Monday, December 10, 2012

Huge profits and lack of govt. grants took away Sec. 10(23C) exemptions of an educational institute

The assessee was a registered society formed by Govt. of Madhya Pradesh for promotion and development of open school system in the State. It had claimed exemption under section 10(23C)(iiiab). During assessment proceedings, the AO opined that the assessee was systematically generating profits, thus, it couldn’t be regarding as existing for the benefit of public at large. Accordingly, the exemption was denied by AO for impugned assessment years. On appeal, the CIT(A) affirmed the stand of the AO.

On further appeal, the Tribunal held in favour of revenue as under:

1) Only the application of income as required under the Act and the predominant objects have to be kept in mind while granting or refusing exemption under section 10(23C);

2) Sec. 10(23C)(iiiab) speaks about any educational institution which is solely existing for educational purposes and not for profit and at the same time, which is wholly or substantially financed by the Government;

3) As per the data furnished, there was huge profit generated by the assessee which clearly established the profit motive of the assessee;

4) As regards the condition of wholly and substantially financed by the Govt., it was found that only in one year the Government had given some grant to assessee;

5) In respect to government grant, the word “wholly or substantially” used in the aforesaid section, means that, either it can be 100% or nearly to 100% but in any case may not be less than 75% because it has been used with the word wholly and not singularly; and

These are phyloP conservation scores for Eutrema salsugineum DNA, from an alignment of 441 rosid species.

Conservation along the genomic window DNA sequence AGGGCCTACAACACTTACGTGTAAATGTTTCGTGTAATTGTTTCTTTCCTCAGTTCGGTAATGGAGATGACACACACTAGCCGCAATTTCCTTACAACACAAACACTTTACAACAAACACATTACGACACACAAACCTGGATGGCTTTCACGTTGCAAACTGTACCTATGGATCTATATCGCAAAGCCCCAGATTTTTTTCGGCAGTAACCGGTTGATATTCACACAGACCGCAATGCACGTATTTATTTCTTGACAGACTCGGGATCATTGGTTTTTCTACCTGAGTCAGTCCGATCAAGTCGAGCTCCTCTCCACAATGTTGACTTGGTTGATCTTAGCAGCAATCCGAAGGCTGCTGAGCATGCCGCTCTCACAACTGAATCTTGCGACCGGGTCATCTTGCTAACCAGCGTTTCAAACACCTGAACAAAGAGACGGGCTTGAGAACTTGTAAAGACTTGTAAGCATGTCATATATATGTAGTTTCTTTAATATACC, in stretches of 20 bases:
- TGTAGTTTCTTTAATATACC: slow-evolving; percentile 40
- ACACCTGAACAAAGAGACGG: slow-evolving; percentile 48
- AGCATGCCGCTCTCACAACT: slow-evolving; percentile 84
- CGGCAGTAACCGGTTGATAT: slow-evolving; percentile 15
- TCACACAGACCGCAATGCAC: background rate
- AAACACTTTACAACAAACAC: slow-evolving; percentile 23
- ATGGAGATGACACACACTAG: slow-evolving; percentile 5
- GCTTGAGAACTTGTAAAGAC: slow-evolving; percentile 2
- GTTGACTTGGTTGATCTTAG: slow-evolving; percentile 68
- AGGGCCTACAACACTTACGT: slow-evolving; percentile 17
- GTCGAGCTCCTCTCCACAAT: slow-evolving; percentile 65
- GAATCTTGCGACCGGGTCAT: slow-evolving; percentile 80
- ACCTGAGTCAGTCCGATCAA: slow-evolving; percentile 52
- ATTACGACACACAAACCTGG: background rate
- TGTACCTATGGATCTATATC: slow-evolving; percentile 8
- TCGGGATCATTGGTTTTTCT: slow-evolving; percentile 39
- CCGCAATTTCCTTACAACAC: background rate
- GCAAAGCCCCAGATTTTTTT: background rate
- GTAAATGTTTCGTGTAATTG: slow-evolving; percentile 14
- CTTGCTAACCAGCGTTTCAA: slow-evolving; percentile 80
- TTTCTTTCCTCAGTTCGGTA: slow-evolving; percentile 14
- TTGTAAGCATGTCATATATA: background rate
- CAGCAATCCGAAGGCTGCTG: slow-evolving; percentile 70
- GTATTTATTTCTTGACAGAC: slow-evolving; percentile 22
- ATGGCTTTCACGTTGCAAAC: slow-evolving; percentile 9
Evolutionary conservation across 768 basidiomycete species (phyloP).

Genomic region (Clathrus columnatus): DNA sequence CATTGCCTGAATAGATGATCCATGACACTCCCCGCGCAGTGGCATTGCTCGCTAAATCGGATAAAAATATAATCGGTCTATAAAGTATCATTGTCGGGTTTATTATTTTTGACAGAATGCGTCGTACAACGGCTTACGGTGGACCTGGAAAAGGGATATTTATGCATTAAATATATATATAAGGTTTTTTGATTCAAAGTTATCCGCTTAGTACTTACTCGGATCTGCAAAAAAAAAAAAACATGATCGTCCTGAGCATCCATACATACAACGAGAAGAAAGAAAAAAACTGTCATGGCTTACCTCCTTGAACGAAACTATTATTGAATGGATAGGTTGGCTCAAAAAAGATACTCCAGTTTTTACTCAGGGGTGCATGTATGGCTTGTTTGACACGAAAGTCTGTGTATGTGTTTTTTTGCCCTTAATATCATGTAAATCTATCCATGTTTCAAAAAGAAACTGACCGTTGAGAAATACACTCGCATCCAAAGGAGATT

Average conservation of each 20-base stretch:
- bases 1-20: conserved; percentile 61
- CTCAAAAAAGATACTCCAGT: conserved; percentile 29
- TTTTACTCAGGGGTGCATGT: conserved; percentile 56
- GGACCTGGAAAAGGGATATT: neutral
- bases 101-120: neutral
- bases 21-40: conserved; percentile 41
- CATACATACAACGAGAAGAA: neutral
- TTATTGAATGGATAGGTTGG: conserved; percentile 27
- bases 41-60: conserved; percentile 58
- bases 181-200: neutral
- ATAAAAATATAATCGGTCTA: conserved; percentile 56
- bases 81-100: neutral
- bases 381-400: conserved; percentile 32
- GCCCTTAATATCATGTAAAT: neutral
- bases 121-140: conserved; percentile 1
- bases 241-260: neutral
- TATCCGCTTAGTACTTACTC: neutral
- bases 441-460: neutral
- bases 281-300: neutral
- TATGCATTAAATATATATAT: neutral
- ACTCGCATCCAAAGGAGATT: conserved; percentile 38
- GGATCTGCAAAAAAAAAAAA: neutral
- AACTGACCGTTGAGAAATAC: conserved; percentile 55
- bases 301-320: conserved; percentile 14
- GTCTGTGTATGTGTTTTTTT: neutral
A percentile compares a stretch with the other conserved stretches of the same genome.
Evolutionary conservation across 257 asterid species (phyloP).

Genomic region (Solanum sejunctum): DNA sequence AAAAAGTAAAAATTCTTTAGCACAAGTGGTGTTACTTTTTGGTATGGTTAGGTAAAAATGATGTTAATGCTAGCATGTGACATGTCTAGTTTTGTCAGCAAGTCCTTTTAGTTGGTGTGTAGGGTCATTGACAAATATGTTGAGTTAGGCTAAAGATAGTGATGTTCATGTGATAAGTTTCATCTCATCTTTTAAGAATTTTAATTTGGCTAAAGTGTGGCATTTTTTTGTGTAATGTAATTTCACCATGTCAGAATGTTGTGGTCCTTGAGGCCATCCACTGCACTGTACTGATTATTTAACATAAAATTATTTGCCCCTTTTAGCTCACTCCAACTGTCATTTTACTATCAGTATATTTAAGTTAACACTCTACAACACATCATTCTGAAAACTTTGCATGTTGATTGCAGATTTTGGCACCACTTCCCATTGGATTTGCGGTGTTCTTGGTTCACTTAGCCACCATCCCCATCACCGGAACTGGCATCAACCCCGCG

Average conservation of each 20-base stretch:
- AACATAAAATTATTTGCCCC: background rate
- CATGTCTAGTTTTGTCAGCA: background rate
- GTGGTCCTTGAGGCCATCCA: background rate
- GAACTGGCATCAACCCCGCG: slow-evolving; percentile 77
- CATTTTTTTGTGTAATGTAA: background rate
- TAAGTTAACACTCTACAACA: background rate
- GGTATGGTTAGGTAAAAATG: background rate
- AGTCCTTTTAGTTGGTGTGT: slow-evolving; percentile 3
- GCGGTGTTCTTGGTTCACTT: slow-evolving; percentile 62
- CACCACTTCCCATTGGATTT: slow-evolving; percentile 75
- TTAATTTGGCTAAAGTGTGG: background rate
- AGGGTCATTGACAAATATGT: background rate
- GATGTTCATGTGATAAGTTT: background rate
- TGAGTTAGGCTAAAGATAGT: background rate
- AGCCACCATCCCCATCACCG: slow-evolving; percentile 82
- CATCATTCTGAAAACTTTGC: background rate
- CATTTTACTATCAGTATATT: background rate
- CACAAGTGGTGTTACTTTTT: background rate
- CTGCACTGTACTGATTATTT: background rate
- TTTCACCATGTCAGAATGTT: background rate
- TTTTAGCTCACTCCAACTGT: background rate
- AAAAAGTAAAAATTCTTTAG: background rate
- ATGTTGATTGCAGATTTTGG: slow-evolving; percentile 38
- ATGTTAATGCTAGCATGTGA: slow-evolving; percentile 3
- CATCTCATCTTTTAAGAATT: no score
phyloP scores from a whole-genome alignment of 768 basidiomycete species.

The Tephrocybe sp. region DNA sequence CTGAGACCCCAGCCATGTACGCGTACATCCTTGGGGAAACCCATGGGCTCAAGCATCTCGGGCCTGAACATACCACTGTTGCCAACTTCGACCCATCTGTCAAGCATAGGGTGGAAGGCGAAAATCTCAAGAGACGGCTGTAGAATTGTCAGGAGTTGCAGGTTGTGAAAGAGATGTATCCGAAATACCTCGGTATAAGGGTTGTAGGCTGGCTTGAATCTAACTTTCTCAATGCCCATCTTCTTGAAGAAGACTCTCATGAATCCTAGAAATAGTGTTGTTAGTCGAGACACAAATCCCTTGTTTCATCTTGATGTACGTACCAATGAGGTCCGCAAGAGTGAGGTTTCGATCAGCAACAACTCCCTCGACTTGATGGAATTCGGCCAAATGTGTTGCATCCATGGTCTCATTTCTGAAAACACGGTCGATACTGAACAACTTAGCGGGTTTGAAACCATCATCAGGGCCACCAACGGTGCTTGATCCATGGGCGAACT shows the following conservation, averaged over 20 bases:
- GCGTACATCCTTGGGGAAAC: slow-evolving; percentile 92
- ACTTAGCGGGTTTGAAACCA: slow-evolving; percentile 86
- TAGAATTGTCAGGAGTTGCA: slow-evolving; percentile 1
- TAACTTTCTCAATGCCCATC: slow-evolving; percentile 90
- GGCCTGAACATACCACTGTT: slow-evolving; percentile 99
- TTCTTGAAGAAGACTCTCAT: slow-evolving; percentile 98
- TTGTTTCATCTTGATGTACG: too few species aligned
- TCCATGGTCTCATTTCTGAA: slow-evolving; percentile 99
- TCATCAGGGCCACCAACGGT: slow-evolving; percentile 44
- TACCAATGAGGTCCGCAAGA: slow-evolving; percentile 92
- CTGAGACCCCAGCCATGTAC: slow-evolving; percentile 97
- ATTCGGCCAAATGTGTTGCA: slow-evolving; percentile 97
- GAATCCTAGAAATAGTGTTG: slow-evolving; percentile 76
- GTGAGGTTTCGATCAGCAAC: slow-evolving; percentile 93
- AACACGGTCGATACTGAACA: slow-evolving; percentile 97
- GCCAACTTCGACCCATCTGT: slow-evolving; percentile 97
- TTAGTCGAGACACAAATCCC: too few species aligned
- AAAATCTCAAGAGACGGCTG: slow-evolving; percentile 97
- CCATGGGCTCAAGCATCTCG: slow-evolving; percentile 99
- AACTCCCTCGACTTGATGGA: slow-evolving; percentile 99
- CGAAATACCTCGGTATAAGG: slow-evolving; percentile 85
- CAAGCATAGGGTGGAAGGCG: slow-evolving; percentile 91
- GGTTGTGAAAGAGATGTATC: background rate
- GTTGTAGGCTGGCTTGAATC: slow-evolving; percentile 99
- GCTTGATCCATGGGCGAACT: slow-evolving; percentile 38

6) Moreover, the assessee’s case couldn’t be covered under Section 10(23C)(iiiad) as it was found that the surplus generated by the assessee was in crores which indicated that a huge abnormal profit had been earned by the assessee.

In view of the above, it was held that there was no infirmity in the conclusion drawn by the lower authorities to deny section 10(23C) exemption - m.p. rajya open school v. dcit [2012] 28 29

ITAT accepts lacuna in law as sec. 41(1) doesn’t tax depreciation claim if capital loan is waived off by lender

The assessee purchased a depreciable asset for which it took loan of same amount from a group company. Subsequently, parent company waived off the loan, which was shown as capital receipt by the assessee in its financial statements, without adjusting the book value of such asset. During assessment, the AO reduced the WDV of the asset to the extent of waived off loan and disallowed the claim for differential depreciation amount pertaining to the period when such loan was waived off and for the subsequent years.

On appeal, the Tribunal held in favour of assessee as under:

1) Since there was no sale or destruction of any assets comprising the block of assets, provisions of Section 43(6)(c)(i)(B) could not be invoked on ground of waiver of loan;

2) Further, concept of 'actual cost' as defined under section 43(1) could be applied only in year of purchase of assets. Therefore, the actual cost of asset recorded in the year of purchase could not be disturbed in the year of waiver;

3) In that regard there was a lacuna, in law, inasmuch as on one hand assessee got waiver of monies payable on purchase of machinery and claimed such receipt to be not taxable in view of it being a capital receipt and on other hand assessee claimed depreciation on value of machinery for which it did not incur any cost.

In view of above, it was held that under law revenue had no remedy and, therefore, disallowance of depreciation could not be sustained - Akzo Nobel Coatings India (P.) Ltd. v. DCIT [2012] 28 82 (Bangalore - Trib.)